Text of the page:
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Morning skates and warmups offer Blackhawks preview of game readiness — but they can be deceiving

Asked if they could tell by morning skate or pregame warmups if they had their legs going any given day, the Blackhawks offered a wide variety of opinions.

Blackhawks captain Jonathan Toews can sense before a game how his team is trending.
AP Photos

Defenseman Erik Gustafsson had a bad feeling about the Blackhawks’ game in Las Vegas two weeks ago.

He had a terrible afternoon nap, unable to keep his eyes closed. He arrived at T-Mobile Arena sleepy and couldn’t break out of the fog throughout pregame warmups.

Then the puck dropped, and he suddenly felt great.

Gustafsson used to believe he could tell at morning skate — or at least by warmups — if he had his legs going that day. Everyone on the Hawks roster has a passionate opinion about it one way or another.

Now, Gustafsson has been convinced otherwise.

“I thought I did before, but now [I’m not sure],” he said. “A couple times, you’re going to feel crappy or more tired or whatever it is. It’s just that when the puck drops, you have to think about the game and not how you feel.”

When winger Alex DeBrincat arrived in the NHL, he wasn’t accustomed to morning skates — his loaded Erie Otters junior team didn’t do them. He has since adjusted to the ritual, which coach Jeremy Colliton has kept for the Hawks even while other teams scale back. But DeBrincat still doesn’t read too much into it.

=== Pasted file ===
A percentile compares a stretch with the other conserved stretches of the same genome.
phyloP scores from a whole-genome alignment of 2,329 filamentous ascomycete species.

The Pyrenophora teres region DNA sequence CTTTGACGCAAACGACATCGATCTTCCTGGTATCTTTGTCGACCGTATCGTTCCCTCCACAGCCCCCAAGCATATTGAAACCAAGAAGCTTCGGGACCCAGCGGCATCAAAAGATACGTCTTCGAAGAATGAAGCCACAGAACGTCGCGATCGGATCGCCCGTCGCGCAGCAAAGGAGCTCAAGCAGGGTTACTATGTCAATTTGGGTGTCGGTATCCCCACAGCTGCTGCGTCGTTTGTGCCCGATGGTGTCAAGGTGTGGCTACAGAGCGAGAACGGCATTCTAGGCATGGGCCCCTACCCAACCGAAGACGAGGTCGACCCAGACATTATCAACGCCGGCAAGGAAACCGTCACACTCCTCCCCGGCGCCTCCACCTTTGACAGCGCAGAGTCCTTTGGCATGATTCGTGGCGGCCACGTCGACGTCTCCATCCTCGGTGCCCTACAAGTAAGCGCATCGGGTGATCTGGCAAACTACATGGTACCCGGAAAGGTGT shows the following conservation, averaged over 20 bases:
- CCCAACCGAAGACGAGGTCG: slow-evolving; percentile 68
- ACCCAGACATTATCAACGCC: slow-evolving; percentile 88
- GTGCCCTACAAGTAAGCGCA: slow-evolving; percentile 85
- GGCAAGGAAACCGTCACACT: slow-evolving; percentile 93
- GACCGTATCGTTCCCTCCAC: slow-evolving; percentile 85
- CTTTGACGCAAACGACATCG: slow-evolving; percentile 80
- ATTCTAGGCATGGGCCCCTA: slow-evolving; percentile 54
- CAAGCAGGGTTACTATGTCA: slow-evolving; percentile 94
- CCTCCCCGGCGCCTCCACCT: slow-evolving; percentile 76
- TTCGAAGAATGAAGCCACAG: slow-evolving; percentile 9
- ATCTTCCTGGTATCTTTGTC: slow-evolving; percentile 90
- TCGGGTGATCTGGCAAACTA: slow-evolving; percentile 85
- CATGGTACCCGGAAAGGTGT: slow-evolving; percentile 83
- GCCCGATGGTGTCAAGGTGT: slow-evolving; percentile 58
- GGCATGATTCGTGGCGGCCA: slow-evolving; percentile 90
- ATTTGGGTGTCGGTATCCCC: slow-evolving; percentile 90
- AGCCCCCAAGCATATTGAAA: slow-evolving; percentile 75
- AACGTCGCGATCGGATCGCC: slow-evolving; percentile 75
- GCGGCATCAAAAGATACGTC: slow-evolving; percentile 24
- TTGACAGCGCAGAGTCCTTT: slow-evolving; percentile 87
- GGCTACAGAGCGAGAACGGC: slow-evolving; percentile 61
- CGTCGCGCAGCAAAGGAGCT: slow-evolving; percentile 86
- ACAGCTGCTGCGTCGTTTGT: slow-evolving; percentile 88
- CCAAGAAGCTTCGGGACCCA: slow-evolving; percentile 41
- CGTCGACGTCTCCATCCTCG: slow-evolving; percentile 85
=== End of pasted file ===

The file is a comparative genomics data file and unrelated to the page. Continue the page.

“Sometimes I feel really good in morning skate and feel good in the game, and sometimes I don’t feel good in morning skate and feel really good in the game,” DeBrincat said. “When you’re not feeling good in morning skate, maybe you’re going to do a little bit more to get yourself ready for the game, and vice versa. But you’ve got to stay consistent with what you do.”

Winger Andrew Shaw, meanwhile, is more a warmups believer.

“I wouldn’t know until probably warmup if [my legs] are going to be great,” Shaw said. “It’s just trying to find what gives you that opportunity to have good legs every night: stretching, cold tub, whatever your routine is, just keeping it the same.”

It’s often easier to tell how alert, quick and upbeat the team is overall than it is for one individual. After more than a decade in the NHL, forward Jonathan Toews has mastered reading the room.

“You can probably sense and feel those moments when maybe we’re a little bit unprepared, and you’ve got to try to identify when that is, when everyone needs a spark,” Toews said earlier this month in Pittsburgh, after the Hawks finally turned their skid around. “Especially a night when you maybe don’t feel it, you’ve got to create it and find ways mentally to get your energy going and get everyone on the same page.”

The responsibility to get the team going in the hours preceding puck drop — not just after it — rests on the whole team.

“If you feel like no one’s talking in the locker room, you have to maybe say something or speak up or make a joke to get the group going a little bit,” Gustafsson said.

Something clearly got Gustafsson going that night in Vegas. He scored his first goal of the season against the Knights.

So, yes, morning skates and warmups do matter, and they can indicate how a night will go. But the Hawks are careful not to get too invested.

“Sometimes you get caught overthinking how you feel, and get down that hill,” defenseman Olli Maatta said. “Or you get too confident, too loose when you feel good. You’ve just got to battle through it and go with it.”